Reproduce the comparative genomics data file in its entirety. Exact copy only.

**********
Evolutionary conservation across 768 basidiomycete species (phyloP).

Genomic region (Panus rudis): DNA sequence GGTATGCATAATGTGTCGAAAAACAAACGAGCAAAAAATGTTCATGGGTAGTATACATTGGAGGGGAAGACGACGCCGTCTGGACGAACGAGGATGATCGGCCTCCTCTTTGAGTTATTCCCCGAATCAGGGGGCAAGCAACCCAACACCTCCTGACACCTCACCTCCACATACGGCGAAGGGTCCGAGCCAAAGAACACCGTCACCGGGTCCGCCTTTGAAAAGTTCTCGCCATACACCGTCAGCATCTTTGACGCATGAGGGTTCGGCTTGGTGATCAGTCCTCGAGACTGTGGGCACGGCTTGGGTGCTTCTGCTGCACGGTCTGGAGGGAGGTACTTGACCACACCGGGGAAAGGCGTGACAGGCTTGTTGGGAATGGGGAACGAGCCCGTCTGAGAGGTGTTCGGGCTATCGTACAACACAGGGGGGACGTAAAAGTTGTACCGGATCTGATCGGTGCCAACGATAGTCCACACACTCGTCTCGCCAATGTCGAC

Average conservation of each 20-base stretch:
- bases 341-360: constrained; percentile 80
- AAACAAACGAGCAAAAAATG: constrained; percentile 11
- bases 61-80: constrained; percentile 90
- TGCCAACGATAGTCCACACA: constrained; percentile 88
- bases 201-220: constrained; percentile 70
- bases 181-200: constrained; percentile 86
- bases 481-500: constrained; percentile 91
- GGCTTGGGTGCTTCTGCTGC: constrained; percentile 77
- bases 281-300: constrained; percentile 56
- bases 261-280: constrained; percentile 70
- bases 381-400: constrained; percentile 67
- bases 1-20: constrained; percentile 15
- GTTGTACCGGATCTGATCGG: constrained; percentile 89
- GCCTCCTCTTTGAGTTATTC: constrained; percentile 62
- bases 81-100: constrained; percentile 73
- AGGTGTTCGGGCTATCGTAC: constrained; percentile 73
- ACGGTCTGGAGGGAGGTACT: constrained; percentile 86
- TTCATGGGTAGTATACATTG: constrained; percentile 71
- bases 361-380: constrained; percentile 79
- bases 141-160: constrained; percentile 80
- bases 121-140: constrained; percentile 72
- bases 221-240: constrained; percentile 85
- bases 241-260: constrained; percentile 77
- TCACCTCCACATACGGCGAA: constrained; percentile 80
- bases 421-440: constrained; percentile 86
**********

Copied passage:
Evolutionary conservation across 768 basidiomycete species (phyloP).

Genomic region (Panus rudis): DNA sequence GGTATGCATAATGTGTCGAAAAACAAACGAGCAAAAAATGTTCATGGGTAGTATACATTGGAGGGGAAGACGACGCCGTCTGGACGAACGAGGATGATCGGCCTCCTCTTTGAGTTATTCCCCGAATCAGGGGGCAAGCAACCCAACACCTCCTGACACCTCACCTCCACATACGGCGAAGGGTCCGAGCCAAAGAACACCGTCACCGGGTCCGCCTTTGAAAAGTTCTCGCCATACACCGTCAGCATCTTTGACGCATGAGGGTTCGGCTTGGTGATCAGTCCTCGAGACTGTGGGCACGGCTTGGGTGCTTCTGCTGCACGGTCTGGAGGGAGGTACTTGACCACACCGGGGAAAGGCGTGACAGGCTTGTTGGGAATGGGGAACGAGCCCGTCTGAGAGGTGTTCGGGCTATCGTACAACACAGGGGGGACGTAAAAGTTGTACCGGATCTGATCGGTGCCAACGATAGTCCACACACTCGTCTCGCCAATGTCGAC

Average conservation of each 20-base stretch:
- bases 341-360: constrained; percentile 80
- AAACAAACGAGCAAAAAATG: constrained; percentile 11
- bases 61-80: constrained; percentile 90
- TGCCAACGATAGTCCACACA: constrained; percentile 88
- bases 201-220: constrained; percentile 70
- bases 181-200: constrained; percentile 86
- bases 481-500: constrained; percentile 91
- GGCTTGGGTGCTTCTGCTGC: constrained; percentile 77
- bases 281-300: constrained; percentile 56
- bases 261-280: constrained; percentile 70
- bases 381-400: constrained; percentile 67
- bases 1-20: constrained; percentile 15
- GTTGTACCGGATCTGATCGG: constrained; percentile 89
- GCCTCCTCTTTGAGTTATTC: constrained; percentile 62
- bases 81-100: constrained; percentile 73
- AGGTGTTCGGGCTATCGTAC: constrained; percentile 73
- ACGGTCTGGAGGGAGGTACT: constrained; percentile 86
- TTCATGGGTAGTATACATTG: constrained; percentile 71
- bases 361-380: constrained; percentile 79
- bases 141-160: constrained; percentile 80
- bases 121-140: constrained; percentile 72
- bases 221-240: constrained; percentile 85
- bases 241-260: constrained; percentile 77
- TCACCTCCACATACGGCGAA: constrained; percentile 80
- bases 421-440: constrained; percentile 86